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Publications (2)5.54 Total impact

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    ABSTRACT: To evaluate whether nasal continuous positive airway pressure (nCPAP) reduces oxidative stress in patients with severe obstructive sleep apnea (OSA) syndrome. Forty-six patients with severe OSA (AHI> or =30) requiring nasal CPAP treatment and 46 controls (subjects without OSA and with mild OSA as defined by an AHI<15) were enrolled. Oxidative stress was evaluated in blood samples with a commercially available automated spectrophotometric assay (D-ROMs test, Diacron, Grosseto, Italy). Blood samples were collected the evening before (10:00 p.m.) and the morning after (07:00 a.m.) a diagnostic polysomnography. Patients with severe OSA syndrome were subsequently submitted to a second polysomnography with nasal CPAP titration the following night. Using the same schedule we collected blood samples from the patients the morning after the nCPAP titration and after two months of nCPAP treatment. Patients with severe OSA presented higher levels of oxidative stress than patients with AHI<15 in the evening and in the morning (357.57+/-13.07 UCarr vs. 319.28+/-12.66 UCarr, p=0.038, and 371.83+/-12.83 UCarr vs. 328.09+/-11.76 UCarr, p=0.014, respectively). Patients with severe OSA presented a significant reduction the levels of oxidative stress the morning after the nCPAP titration study (371.83+/-12.83 UCarr vs. 298.21+/-9.62 UCarr, p=0.001) and this reduction was further preserved after a period of two months of nCPAP treatment (293.72+/-6.55 UCarr, p=0.001 vs. baseline). Statistically significant correlations were observed between levels of oxidative stress and nocturnal polysomnography (NPSG) markers as oxygen desaturation index (ODI), arousal index (AI), lowest oxygen saturation of hemoglobin, and mean oxygen saturation of hemoglobin. Patients with severe OSA syndrome presented increased systemic oxidative stress. A single night of nCPAP treatment significantly reduced the levels of oxidative stress in patients with severe OSA syndrome, and this reduction was maintained at least after two months of nCPAP treatment.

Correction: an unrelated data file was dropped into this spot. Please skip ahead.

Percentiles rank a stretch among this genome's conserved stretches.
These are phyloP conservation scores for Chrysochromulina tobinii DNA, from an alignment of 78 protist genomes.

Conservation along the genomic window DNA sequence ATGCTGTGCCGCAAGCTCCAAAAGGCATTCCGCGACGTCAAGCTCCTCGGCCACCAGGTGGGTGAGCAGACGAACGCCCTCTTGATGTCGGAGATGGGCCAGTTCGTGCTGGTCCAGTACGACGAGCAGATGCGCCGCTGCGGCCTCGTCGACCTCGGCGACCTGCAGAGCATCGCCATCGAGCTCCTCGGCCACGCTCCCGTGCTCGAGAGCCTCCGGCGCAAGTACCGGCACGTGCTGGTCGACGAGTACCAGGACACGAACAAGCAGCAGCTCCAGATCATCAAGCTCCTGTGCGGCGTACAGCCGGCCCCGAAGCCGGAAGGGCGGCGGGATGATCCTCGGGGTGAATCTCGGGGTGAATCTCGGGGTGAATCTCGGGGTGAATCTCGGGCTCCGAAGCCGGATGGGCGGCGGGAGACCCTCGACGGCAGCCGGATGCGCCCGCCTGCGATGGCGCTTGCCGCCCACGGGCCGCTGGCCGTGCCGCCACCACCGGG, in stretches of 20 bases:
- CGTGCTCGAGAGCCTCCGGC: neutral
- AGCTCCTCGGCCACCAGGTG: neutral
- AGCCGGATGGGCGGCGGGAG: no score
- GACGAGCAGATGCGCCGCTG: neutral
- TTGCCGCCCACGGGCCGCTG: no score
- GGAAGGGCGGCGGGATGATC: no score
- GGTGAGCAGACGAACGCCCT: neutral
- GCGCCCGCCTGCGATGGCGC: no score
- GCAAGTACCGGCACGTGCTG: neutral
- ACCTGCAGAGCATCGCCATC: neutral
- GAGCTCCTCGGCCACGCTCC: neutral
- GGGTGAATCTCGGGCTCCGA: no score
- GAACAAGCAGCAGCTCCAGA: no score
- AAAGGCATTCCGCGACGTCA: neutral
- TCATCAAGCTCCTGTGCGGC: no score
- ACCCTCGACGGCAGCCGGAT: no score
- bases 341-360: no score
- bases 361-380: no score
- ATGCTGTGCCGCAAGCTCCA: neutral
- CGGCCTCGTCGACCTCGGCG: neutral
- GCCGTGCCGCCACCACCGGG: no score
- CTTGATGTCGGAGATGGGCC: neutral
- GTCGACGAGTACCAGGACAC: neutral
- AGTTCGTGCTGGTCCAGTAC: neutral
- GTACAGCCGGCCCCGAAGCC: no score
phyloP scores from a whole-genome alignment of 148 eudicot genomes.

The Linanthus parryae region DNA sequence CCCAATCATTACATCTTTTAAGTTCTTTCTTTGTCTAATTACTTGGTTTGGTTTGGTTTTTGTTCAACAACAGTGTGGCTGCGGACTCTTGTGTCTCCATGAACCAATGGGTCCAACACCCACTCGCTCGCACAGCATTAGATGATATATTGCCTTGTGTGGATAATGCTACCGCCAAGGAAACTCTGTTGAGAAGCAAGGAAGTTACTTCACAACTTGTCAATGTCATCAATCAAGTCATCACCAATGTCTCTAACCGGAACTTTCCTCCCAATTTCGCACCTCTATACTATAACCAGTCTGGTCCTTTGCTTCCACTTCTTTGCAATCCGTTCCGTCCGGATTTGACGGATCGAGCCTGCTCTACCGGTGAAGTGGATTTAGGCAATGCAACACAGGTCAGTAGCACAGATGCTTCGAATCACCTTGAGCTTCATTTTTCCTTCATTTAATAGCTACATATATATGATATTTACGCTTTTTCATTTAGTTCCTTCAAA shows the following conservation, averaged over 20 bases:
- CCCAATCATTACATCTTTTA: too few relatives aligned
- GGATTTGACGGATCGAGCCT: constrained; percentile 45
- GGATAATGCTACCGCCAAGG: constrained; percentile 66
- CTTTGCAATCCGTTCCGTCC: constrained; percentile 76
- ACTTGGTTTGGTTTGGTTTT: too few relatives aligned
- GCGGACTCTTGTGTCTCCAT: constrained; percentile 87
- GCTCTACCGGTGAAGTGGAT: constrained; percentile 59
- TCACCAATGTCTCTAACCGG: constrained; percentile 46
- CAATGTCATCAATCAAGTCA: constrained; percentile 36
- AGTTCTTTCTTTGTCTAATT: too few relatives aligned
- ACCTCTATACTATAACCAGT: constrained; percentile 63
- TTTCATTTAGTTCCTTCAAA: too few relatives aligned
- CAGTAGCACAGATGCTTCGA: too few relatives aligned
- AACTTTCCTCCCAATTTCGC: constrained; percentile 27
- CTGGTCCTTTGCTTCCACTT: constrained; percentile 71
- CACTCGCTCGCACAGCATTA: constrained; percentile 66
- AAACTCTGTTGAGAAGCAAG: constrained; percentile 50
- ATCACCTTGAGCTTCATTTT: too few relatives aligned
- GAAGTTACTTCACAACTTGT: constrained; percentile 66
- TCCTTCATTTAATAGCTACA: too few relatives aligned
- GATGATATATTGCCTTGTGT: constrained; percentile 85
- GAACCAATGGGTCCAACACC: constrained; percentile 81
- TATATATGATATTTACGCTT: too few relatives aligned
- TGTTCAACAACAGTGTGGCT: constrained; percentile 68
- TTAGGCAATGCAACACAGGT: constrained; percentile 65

Sleep Medicine 01/2008; 10(1):87-94. · 3.49 Impact Factor
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    ABSTRACT: Current guidelines suggest the use of non-invasive ventilation (NIV) in hypercapnic chronic obstructive pulmonary disease (COPD) exacerbations in patients presenting with a pH of 7.25-7.35. The aim of this study was to investigate the role of NIV in COPD patients with chronic hypercapnic respiratory failure admitted to the hospital with acute exacerbations and an arterial pH of 7.35 or higher. Forty-seven COPD patients with chronic hypercapnic respiratory failure admitted for exacerbations and with a pH of 7.35 or higher were randomized to receive standard medical therapy (control group) or medical therapy plus NIV (NIV group). Arterial blood gases were measured at baseline, after 1 h, 6 h, 12 h, 24 h, 48 h, and at discharge. Need for admission to intensive care unit (ICU), death, and duration of hospitalization were recorded. The final analysis included 42 patients (21 controls and 21 NIV patients). NIV resulted in a shorter hospital stay (5.5+/-2.6 vs 10.1+/-4.4 days for controls, p=0.0004). Two patients from the control group were admitted to the ICU and one eventually died, whereas all NIV patients were successfully discharged. The NIV group showed a faster improvement in PaCO(2) and pH. At discharge, the NIV group had a lower PaCO(2) (6.5+/-0.6 kPa vs 7.5+/-1.1 kPa, p=0.01) but a comparable pH (7.43+/-0.03 vs 7.43+/-0.04, p=0.93). PaO(2) and PaO(2)/FiO(2) levels showed similar improvement in both groups at discharge. Early administration of NIV in COPD patients with chronic hypercapnic respiratory failure admitted for acute exacerbations with a pH of 7.35 or higher results in a reduced hospital stay and faster improvement of arterial blood gases.
    European Journal of Internal Medicine 12/2007; 18(7):524-30. · 2.05 Impact Factor